Creatine is up there, arguably, with some of the best protein powders as one of the most popular supplements for training, however, you're probably wondering which out of Creatine Monohydrate or HCL is better.
Fortunately, we've put together this guide to talk you through some of the differences between the two, taking the pros and cons into consideration, before giving our overall verdict on which we think is best.
Let's dive in...
What's The Difference?
On the surface, both creatine monohydrate and HCL appear to be the same. In fact, the only way to tell them apart is at a molecular level.
Despite the small differences, the impact on how each type is absorbed and utilised by your body is significant.
It gets its monohydrate name as it contains one water molecule per one creatine molecule according to Healthline.
Some manufacturers take creatine monohydrate a step further by micronizing it, a process that simply refers to reducing the size of the particles as touched on in our guide to micronized creatine.
This is often regarded as the purest form of creatine as it can produce 100% blends like this one from Ultimate Nutrition.
Creatine monohydrate is also one of the most-studied supplements around, with the International Society of Sports Nutrition supporting its safety and effectiveness for training.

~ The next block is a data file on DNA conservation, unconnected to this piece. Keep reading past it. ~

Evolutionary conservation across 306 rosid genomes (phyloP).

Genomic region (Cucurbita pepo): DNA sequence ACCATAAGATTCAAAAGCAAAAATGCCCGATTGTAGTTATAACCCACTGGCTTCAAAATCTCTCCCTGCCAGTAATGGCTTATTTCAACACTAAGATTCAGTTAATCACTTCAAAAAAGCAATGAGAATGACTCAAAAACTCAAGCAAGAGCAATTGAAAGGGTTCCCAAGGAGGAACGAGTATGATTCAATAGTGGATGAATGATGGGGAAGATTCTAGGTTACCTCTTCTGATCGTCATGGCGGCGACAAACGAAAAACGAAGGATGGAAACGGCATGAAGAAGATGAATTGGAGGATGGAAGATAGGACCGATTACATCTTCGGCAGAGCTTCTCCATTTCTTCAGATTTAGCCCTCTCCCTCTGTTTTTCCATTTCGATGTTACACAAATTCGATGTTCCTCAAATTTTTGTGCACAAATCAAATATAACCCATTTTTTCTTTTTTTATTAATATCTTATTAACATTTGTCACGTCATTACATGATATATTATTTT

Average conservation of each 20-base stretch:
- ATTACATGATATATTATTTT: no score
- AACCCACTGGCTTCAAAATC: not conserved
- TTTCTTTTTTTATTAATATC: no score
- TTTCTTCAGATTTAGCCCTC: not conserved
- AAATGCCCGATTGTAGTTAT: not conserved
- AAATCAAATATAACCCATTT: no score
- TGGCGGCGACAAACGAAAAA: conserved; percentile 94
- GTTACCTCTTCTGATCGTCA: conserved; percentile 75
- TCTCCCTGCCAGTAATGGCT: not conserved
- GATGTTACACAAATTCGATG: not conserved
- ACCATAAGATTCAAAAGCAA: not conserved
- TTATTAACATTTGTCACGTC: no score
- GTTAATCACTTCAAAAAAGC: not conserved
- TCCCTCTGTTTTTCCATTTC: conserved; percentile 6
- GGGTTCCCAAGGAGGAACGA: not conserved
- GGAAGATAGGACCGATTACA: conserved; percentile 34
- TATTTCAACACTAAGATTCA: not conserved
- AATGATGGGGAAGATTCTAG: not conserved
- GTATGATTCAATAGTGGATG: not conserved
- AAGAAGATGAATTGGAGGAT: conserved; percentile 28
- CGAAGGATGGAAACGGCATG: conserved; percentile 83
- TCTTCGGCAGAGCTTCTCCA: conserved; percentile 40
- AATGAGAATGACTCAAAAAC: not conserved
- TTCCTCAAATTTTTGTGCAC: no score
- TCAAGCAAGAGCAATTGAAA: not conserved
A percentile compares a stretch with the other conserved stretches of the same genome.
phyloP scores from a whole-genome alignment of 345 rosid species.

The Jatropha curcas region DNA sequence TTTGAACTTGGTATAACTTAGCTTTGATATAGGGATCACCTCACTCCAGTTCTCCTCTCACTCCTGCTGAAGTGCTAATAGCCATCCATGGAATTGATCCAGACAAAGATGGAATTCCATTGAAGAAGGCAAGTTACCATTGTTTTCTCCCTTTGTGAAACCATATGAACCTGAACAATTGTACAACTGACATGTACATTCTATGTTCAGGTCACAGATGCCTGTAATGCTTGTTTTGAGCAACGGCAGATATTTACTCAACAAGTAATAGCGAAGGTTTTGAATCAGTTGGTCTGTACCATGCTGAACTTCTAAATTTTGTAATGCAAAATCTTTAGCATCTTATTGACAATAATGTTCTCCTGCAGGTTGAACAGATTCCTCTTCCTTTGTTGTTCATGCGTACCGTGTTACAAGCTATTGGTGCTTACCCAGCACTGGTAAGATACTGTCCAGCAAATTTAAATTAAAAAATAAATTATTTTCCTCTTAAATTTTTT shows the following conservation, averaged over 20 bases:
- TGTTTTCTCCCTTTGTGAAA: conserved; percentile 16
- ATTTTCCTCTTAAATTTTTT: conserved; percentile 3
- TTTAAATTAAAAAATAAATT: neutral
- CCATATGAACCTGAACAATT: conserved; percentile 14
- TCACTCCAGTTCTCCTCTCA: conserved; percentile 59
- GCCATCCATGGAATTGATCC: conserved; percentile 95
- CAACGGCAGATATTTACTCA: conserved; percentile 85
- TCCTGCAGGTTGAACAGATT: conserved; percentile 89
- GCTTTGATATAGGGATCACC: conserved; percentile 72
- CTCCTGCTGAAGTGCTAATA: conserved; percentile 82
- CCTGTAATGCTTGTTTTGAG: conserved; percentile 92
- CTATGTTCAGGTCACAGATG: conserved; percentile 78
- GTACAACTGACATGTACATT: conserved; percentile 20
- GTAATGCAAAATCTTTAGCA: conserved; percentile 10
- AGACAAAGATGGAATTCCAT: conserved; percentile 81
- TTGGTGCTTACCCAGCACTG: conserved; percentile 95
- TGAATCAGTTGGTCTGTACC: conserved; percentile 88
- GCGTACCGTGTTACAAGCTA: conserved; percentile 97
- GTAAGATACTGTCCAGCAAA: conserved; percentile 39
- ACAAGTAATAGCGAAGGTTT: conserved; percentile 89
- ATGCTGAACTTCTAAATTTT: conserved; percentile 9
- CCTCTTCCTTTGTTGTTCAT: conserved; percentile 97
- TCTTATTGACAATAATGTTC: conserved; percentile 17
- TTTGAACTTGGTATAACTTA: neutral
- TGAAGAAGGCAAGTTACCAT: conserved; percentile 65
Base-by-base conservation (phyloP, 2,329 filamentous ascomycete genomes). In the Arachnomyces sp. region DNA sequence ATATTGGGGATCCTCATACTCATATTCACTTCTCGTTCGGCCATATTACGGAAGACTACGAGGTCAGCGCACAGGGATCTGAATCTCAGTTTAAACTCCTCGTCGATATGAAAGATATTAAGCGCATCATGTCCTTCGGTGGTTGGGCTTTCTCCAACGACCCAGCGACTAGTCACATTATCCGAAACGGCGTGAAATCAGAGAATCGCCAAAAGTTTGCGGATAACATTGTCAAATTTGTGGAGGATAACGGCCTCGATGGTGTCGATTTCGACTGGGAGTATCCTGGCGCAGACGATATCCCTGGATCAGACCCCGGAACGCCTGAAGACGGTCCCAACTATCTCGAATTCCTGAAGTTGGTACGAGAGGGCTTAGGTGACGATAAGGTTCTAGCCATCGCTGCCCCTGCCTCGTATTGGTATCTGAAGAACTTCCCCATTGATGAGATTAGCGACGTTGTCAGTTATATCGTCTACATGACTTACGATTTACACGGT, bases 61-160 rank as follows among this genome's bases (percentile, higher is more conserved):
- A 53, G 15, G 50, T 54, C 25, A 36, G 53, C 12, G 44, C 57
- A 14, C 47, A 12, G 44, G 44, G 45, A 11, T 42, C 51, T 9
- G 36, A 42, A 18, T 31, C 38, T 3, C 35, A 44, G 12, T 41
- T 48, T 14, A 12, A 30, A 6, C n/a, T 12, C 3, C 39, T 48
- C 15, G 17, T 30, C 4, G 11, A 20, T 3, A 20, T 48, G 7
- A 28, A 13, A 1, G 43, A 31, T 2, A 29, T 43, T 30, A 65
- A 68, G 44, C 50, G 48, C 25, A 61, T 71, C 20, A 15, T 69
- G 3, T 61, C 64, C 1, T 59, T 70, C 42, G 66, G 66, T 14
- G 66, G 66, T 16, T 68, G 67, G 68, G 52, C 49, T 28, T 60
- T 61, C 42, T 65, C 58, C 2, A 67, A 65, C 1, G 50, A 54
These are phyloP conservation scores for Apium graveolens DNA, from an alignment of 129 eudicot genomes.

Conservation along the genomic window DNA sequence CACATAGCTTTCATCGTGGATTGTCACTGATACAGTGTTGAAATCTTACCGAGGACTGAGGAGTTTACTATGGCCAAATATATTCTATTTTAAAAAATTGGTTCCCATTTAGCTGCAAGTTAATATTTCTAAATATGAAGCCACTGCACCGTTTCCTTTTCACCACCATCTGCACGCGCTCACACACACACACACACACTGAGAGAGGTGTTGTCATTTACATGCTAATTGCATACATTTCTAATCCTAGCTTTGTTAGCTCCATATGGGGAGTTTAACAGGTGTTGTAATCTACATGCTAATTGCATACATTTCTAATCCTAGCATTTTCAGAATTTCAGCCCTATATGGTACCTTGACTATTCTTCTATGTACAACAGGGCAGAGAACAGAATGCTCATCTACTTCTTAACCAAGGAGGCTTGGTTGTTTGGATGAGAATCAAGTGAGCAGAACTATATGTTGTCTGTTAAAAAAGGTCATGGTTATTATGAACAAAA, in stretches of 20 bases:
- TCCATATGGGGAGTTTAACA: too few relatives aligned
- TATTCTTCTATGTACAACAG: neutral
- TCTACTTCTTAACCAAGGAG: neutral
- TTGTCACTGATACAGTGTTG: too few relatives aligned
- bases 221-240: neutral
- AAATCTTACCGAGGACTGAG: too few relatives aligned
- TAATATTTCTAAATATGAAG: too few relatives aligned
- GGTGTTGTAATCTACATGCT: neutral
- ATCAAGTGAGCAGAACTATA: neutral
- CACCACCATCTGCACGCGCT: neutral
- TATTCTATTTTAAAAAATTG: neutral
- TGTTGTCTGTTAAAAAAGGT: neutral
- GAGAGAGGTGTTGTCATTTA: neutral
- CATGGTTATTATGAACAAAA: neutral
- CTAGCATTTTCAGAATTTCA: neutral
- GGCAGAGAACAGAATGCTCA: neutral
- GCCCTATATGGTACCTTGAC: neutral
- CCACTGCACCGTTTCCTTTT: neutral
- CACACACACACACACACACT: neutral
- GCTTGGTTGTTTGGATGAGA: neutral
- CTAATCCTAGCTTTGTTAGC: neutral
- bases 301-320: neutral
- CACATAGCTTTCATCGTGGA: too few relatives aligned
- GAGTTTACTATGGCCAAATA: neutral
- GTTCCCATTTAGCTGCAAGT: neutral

The alternative is creatine hydrochloride, or HCL for short.
As its name suggests, it's made by combining one creatine molecule with hydrochloride to produce, in theory, something more soluble and absorbent.
In fact, a study into the physicochemical characterisation of creatine found HCL 38 times more soluble than monohydrate which, in turn, is linked to reducing one of the biggest potential side effects of creatine - water retention.
Which Is More Effective?
Technically, both are created to be equally as effective and can facilitate improved athletic performance and strength when taken appropriately.
However, as previously stated, HCL is arguably more absorbent which, on one hand, should make it more effective whilst also minimising some of the more commonly seen side effects.
The issue is, research that looks specifically into HCL is limited as it is a far newer form of the supplement compared to creatine monohydrate.
However, while research is few and far between, there are some studies that compare the two.
For example, a 2020 double-blind study into the effects of creatine HCL on athletic performance found no significant difference in effectiveness between the two forms.
If you're still trying to decide between them, you may start to consider which is cheaper.
Generally speaking, creatine monohydrate is slightly cheaper than HCL.
It is worth considering though that some believe you require much less HCL per serving for it to be effective, however, there is essentially no formal research to prove this.
Creatine Monohydrate vs HCL: Which Is Better?
The answer to this question will ultimately come down to personal preference.
In our opinion, given the extensive amount of research into creatine monohydrates, we feel they're a slightly better option to go with right now.
When more research into HCL is concluded though, it may be the case that it takes the crown as the more effective creatine supplement given its suggested improved absorption.
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